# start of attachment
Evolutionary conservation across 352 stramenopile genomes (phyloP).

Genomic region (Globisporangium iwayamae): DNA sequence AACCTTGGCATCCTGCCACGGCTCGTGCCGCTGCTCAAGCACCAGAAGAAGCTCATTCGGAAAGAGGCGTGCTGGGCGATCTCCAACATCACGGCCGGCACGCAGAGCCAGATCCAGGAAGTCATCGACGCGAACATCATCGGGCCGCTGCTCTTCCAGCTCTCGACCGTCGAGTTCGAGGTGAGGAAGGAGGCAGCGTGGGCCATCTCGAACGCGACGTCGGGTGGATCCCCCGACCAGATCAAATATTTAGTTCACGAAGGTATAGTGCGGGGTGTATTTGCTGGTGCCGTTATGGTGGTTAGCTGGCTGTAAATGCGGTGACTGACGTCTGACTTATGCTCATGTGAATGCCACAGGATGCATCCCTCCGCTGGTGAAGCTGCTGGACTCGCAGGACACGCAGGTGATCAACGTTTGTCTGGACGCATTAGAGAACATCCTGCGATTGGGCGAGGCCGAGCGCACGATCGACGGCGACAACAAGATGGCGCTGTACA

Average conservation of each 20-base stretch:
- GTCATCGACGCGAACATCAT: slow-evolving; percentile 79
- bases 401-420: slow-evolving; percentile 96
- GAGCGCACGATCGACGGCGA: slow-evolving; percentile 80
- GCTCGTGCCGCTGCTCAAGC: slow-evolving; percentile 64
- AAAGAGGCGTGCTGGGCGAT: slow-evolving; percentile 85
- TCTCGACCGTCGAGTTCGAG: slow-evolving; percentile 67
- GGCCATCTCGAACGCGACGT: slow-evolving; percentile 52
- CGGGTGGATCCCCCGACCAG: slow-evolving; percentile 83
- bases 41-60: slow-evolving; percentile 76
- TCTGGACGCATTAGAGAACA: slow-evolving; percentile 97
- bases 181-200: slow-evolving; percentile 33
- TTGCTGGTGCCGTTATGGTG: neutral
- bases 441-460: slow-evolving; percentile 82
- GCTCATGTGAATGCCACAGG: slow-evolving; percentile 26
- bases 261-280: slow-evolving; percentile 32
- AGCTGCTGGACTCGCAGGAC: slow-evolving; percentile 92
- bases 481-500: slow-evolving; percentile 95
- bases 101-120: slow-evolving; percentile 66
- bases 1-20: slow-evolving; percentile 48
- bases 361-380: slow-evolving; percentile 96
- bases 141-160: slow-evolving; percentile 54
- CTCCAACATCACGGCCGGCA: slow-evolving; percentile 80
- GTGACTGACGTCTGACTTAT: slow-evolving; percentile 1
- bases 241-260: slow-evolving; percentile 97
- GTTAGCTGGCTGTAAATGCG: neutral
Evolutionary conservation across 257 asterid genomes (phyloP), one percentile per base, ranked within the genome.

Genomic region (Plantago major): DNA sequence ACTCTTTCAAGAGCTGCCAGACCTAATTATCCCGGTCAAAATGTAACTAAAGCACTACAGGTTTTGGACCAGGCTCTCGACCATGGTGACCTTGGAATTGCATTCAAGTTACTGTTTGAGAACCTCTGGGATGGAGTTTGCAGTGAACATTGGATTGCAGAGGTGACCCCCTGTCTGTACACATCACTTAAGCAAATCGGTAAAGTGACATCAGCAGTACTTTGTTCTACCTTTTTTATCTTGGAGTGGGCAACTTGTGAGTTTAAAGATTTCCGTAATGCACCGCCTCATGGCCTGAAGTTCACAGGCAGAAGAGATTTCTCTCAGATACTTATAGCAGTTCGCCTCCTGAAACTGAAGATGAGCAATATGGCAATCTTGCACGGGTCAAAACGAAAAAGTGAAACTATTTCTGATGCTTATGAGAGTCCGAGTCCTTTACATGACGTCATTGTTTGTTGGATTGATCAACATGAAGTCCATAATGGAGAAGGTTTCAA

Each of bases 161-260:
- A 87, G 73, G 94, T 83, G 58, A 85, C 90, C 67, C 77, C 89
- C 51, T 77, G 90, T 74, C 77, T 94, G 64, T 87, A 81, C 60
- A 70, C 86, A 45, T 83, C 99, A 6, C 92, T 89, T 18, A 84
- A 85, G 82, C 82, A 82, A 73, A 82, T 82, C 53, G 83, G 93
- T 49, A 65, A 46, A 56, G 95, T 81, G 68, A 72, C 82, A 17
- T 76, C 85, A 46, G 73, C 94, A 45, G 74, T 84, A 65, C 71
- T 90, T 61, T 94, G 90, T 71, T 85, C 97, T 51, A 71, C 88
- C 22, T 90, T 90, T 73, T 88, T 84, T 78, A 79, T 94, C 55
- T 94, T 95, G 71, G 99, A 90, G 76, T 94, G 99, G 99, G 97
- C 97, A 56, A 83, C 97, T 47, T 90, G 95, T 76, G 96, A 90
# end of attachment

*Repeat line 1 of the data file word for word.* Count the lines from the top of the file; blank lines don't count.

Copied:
Evolutionary conservation across 352 stramenopile genomes (phyloP).